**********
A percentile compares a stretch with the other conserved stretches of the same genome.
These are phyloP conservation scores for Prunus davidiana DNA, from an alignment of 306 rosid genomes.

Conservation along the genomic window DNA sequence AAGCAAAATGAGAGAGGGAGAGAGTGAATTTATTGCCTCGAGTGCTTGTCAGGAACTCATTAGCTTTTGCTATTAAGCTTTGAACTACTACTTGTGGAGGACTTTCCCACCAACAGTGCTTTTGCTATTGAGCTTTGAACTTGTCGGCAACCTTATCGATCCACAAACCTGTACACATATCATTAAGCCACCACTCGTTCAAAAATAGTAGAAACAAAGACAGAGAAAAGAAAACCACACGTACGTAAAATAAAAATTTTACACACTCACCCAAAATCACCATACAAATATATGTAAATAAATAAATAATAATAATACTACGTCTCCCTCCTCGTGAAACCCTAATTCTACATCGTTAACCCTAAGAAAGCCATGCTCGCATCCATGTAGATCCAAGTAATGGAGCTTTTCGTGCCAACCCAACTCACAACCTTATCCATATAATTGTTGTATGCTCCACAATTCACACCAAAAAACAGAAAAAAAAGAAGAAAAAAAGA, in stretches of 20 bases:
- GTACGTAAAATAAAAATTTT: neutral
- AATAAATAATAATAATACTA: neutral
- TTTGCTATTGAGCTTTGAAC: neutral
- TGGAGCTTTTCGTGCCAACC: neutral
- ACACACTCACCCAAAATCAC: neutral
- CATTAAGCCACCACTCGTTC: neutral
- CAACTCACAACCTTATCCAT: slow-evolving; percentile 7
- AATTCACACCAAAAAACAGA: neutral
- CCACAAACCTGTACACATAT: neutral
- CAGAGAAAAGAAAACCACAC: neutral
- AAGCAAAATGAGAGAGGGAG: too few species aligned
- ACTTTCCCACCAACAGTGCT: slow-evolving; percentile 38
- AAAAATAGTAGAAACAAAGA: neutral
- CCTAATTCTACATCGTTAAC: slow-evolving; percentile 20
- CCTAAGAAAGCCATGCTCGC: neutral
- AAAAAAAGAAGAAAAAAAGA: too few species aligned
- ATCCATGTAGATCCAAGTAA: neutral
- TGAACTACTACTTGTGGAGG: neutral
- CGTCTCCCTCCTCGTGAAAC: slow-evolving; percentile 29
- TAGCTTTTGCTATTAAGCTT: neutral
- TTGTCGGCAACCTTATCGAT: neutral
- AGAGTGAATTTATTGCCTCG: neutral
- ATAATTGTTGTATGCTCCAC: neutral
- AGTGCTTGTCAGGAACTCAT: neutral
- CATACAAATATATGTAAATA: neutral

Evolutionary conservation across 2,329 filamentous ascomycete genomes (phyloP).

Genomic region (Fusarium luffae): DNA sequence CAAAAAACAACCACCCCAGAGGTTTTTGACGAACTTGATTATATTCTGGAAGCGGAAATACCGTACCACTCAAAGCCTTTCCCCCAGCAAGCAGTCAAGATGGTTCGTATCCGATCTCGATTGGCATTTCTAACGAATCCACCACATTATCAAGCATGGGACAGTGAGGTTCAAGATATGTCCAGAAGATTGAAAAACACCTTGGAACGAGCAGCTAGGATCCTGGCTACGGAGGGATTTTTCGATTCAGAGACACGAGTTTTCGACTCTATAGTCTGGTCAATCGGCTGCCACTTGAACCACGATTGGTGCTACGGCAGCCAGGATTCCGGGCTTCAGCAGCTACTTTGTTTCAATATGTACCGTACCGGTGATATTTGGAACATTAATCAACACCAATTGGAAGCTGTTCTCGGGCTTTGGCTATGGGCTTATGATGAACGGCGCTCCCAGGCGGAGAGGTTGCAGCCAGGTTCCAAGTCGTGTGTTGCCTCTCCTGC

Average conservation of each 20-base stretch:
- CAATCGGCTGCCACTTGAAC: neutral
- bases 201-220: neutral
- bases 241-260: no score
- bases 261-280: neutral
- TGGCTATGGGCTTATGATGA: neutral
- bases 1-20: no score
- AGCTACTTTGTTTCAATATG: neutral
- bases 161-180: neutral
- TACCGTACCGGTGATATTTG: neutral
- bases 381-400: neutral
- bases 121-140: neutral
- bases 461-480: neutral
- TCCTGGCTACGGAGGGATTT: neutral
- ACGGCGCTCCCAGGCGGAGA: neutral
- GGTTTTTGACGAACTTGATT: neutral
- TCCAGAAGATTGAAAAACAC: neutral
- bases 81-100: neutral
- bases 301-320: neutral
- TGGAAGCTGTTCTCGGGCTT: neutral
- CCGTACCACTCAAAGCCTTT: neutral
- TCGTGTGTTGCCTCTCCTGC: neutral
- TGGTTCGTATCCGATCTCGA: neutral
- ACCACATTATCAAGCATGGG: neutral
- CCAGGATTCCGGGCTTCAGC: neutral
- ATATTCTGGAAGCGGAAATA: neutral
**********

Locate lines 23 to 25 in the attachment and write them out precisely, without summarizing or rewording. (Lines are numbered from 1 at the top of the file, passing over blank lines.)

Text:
- TAGCTTTTGCTATTAAGCTT: neutral
- TTGTCGGCAACCTTATCGAT: neutral
- AGAGTGAATTTATTGCCTCG: neutral